Early this morning, wait times were at about an hour at several polling places in Bibb County, including Mabel White Baptist Church, Northminster Presbyterian Church on Wimbish Road, North Macon Presbyterian Church on Rivoli Road and the Pentecostal Temple on Anthony Road.

When polls opened at 7 a.m., more than 100 people were in line to vote at each of those precincts.

At Northminster Presbyterian Church on Wimbish Road, voting was slow because one of the two machines the precinct used to check identification was not working. A technician was called in and the problem was solved at about 7:30 a.m. But at 8 a.m. fewer than 80 people had voted.

At Hutchings, about 40 men and women waited in line to vote shortly after 8 a.m.

They filled out a voter certificate, then stood in one of three lines for a poll worker to verify their name and address and to ready their voting card to cast a ballot. From start to finish, it was taking about a half-hour for most voters, a little less for some.

How busy was it? Since the doors opened at 7 a.m., "I haven't had time to look up," said poll worker Janice Nordan.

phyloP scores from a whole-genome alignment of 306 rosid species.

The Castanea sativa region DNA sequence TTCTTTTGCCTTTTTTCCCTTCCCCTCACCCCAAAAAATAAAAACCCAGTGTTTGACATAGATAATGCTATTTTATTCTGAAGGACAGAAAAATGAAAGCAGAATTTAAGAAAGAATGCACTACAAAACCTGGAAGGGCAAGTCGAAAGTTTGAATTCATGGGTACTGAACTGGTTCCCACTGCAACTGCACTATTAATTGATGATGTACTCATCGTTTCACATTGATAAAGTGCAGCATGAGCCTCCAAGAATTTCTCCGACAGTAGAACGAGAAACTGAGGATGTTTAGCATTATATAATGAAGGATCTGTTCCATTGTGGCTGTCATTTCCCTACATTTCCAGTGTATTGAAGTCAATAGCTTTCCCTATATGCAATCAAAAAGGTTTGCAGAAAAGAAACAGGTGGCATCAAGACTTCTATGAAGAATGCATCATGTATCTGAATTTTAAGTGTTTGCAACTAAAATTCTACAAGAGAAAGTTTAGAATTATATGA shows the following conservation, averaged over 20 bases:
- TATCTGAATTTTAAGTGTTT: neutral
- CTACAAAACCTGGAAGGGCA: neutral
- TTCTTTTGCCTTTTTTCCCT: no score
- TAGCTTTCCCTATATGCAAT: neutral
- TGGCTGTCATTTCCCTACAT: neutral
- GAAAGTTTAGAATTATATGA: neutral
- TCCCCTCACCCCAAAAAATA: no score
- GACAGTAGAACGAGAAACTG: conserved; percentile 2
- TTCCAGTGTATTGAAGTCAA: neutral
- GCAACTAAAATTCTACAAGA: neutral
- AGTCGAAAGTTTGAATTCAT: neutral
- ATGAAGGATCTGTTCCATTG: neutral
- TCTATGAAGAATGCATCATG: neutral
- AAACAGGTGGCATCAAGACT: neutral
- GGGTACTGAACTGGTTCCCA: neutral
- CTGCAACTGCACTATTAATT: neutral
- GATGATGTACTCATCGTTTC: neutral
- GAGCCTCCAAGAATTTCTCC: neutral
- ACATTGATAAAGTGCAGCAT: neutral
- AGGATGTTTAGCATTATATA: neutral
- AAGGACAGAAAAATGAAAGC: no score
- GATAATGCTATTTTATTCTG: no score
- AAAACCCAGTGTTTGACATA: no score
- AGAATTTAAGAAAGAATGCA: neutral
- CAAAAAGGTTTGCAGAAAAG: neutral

There were five voting machines in the room. Once voters checked in and were cleared to vote, it took about 10 minutes to get to a machine.

One voter at Hutchings, Brendan Rowley, said he didn't mind the short wait.

"It was the most crowded I've ever seen it," he said. Still, "I'm really glad I didn't go last week," with reports of two- and three-hour waits. "Twenty minutes isn't too much to ask."

Rowley said his wife, Amy, left their house to vote just as polls opened, and it took her about an hour to cast her vote.


Election officials in Houston County are reporting a smooth election day thus far. Early this morning, voters endured waits as long as an hour or a little longer as many voters anticipated long lines and wanted to cast their ballots before they went to work.

Debra Presswood, Houston County elections clerk, said soon after the morning rush, the flow of voters became constant with waits taking anywhere between 15 and 20 minutes.

But from experience, Presswood said, she knows the next big influx will be after people get off work. "We're expecting for it to pick back up around 3:30 p.m.," Presswood said.

Some 26,668 people took advantage of the early voting that ended last week, Presswood said, and another 3,472 received mail-in ballots.

"That's 41 percent who've already voted," she said. "We anticipate another 40 percent today."

The county has 69,152 active registered voters, she said, with another 10,298 inactive voters, or those who haven't voted in a while. They're still eligible to vote today, she added.